The South African government says it is working to alleviate the impact of the ongoing drought in pockets of the country.
In a statement, the Department of Human Settlements, Water and Sanitation said it is working with the affected provinces, municipalities, other national departments as well as the private sector.
A number of initiatives are being implemented which will take some time to turn the situation around.
“It is important to note that the current situation follows on the national and regional drought that began in 2014, and which saw a great deal of RSA impacted upon negatively.
“Even though since late 2017 into 2018 there has been some recovery in large parts of the country, this natural act/phenomenon will take even longer to turn around due to the fact that in the 2018 and 2019 summer rainfall periods, the country experienced late rains and high temperatures leading to high evaporation rates and very little recharge of the country’s water sources.
“These are but some of the impacts of climate change which are a reality,” said the department.
The Eastern Cape has been greatly affected by the current drought, particularly in Butterworth and the surrounding areas in the Amathole District Municipality (ADM).
The river at the Kei Bridge is dry. The department has released water from the Wriggles Dam in the last week and this water is expected to take about two weeks to reach Kei Bridge for water tankers to receive water from the Water Treatment Plant at Kei Bridge.
The boreholes that were drilled in the area did not yield much due to the drought. In the absence of rains and therefore run off and recharge of water sources, even the groundwater runs out.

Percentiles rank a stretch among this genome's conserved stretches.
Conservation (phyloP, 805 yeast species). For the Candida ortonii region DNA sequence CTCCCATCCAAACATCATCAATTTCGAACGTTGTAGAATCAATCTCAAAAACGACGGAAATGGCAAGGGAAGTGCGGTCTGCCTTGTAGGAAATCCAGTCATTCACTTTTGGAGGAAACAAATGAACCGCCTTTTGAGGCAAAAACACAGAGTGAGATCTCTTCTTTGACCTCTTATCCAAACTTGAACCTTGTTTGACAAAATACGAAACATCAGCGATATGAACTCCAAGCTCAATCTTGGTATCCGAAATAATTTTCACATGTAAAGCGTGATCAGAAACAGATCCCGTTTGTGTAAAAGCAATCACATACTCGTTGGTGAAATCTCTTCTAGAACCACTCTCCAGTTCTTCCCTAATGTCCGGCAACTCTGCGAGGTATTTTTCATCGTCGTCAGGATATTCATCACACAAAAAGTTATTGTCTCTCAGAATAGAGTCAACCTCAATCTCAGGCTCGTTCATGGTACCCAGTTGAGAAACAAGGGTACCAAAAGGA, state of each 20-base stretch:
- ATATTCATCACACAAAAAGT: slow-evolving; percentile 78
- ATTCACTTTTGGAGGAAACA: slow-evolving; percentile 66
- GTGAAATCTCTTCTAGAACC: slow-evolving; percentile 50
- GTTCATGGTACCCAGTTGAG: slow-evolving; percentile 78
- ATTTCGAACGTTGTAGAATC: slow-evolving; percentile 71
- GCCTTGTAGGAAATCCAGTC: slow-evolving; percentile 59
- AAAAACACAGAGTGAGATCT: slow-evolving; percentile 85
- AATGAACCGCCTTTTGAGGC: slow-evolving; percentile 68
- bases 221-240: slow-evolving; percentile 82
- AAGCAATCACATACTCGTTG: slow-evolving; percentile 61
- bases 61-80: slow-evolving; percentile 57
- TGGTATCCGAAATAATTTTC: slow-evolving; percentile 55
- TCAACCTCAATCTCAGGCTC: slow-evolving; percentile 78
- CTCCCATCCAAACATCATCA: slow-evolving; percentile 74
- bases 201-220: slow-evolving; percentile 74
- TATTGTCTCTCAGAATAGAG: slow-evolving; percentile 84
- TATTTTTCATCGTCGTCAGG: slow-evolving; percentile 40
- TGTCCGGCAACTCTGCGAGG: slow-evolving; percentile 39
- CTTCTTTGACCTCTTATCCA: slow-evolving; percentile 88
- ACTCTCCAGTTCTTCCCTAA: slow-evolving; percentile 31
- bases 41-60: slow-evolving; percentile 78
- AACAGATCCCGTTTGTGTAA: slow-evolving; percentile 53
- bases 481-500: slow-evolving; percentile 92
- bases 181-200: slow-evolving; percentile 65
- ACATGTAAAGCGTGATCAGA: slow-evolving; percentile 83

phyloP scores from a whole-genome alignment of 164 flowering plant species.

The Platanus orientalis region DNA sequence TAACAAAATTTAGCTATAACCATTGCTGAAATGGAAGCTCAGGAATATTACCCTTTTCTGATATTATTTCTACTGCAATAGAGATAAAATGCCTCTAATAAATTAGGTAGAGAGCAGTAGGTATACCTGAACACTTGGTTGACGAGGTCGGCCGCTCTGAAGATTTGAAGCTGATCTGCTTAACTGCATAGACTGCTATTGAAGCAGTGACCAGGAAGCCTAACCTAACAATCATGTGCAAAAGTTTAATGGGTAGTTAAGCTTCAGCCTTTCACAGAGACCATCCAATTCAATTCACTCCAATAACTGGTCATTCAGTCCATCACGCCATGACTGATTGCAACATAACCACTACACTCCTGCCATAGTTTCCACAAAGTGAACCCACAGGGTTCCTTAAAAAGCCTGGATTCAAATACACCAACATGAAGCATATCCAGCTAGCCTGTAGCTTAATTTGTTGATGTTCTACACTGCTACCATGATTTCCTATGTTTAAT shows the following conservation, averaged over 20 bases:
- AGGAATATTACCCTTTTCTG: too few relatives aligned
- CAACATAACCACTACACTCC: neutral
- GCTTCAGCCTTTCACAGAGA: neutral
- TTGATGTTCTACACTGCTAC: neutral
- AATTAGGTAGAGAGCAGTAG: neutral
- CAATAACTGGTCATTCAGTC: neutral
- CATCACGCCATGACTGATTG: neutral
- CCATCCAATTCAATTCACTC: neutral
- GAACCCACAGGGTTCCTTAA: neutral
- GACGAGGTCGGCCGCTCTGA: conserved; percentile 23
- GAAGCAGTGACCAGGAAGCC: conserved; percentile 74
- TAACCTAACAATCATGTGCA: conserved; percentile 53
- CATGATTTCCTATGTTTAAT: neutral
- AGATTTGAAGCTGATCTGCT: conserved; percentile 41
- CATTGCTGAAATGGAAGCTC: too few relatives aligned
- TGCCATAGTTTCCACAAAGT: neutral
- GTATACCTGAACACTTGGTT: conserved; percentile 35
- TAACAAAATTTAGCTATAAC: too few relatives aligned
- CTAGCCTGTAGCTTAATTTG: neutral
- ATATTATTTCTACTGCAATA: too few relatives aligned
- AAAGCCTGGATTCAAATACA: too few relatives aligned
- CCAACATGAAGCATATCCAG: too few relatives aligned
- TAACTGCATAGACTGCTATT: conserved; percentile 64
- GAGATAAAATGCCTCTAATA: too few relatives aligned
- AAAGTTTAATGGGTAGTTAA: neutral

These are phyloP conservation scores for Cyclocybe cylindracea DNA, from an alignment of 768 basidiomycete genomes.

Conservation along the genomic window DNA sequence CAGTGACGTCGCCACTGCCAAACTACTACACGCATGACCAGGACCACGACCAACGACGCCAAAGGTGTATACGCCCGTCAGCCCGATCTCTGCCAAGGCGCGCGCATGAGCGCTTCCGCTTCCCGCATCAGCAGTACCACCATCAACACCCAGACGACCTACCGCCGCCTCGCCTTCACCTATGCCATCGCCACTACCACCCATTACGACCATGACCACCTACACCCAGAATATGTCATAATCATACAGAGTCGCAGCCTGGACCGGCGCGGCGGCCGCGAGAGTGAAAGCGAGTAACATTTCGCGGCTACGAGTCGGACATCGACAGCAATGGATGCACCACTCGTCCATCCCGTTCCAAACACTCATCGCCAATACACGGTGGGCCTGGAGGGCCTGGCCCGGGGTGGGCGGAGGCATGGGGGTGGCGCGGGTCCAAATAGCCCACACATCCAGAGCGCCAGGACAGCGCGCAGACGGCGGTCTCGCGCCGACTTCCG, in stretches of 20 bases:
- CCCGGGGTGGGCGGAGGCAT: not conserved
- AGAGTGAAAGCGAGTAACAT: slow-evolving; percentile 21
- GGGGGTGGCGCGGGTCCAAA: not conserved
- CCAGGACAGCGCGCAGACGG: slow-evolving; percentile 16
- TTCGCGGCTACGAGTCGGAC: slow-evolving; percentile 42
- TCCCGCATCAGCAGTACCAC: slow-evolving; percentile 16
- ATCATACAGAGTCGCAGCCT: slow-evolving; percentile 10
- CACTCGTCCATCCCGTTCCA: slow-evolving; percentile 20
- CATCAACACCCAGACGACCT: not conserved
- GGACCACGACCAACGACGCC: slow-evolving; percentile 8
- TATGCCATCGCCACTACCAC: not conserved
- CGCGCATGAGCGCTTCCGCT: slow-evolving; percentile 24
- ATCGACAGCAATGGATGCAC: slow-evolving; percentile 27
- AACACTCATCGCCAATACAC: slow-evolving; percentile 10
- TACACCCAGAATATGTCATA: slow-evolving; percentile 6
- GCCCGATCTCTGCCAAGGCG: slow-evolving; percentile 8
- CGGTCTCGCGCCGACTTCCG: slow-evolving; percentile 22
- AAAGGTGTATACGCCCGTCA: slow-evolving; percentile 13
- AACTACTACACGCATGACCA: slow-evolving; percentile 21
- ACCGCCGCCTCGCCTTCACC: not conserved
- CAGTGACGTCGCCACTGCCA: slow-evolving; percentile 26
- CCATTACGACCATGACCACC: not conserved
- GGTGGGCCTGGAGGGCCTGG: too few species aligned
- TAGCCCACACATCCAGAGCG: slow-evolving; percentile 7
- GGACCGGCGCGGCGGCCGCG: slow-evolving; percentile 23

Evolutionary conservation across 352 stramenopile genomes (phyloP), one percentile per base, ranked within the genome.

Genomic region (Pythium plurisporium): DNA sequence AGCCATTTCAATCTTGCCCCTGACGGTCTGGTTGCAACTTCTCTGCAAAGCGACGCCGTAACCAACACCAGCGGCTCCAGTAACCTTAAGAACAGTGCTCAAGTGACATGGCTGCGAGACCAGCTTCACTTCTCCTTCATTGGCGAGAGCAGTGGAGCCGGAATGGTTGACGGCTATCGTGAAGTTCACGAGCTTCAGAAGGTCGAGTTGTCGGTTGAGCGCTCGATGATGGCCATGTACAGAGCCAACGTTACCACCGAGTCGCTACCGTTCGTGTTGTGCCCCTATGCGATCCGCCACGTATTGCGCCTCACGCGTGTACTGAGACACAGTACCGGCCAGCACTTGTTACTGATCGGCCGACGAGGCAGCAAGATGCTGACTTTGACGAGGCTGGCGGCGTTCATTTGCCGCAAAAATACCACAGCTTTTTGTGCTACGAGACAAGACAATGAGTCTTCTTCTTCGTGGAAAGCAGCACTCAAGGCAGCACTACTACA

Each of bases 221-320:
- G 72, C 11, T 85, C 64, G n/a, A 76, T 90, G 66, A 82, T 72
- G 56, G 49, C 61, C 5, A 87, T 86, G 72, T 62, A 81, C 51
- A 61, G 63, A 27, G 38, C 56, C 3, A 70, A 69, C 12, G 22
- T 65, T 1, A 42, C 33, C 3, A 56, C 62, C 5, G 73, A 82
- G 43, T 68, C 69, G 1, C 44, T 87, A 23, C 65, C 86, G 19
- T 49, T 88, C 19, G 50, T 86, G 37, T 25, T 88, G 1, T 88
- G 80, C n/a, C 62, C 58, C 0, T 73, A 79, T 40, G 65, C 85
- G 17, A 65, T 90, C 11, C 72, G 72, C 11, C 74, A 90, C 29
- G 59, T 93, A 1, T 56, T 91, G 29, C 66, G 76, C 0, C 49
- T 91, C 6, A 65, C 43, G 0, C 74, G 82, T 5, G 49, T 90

In Queenstown, the dam level continues to drop also due to a lack of rain. The Chris Hani District Municipality has imposed water rationing to assist with water availability over a longer period.
While the responsibility for reticulation rests with local government, the department has continued to support the affected municipalities by making water tankers available at the department’s costs.
“The challenge of the drought can only be permanently resolved by the arrival of the much anticipated rains. In the meantime, as the EC Provincial Government did declare a provincial drought, the process to finalise the relevant type and size of assistance rests with the National Disaster Management Centre, made up of a number of Ministries and Departments including COGTA, Agriculture and Land Reform, DWS, Environmental Affairs and National Treasury.”
Minister Sisulu said government at the level of Cabinet continues to be “seized with the need to alleviate the plight that emanates from this unfortunate act of nature”.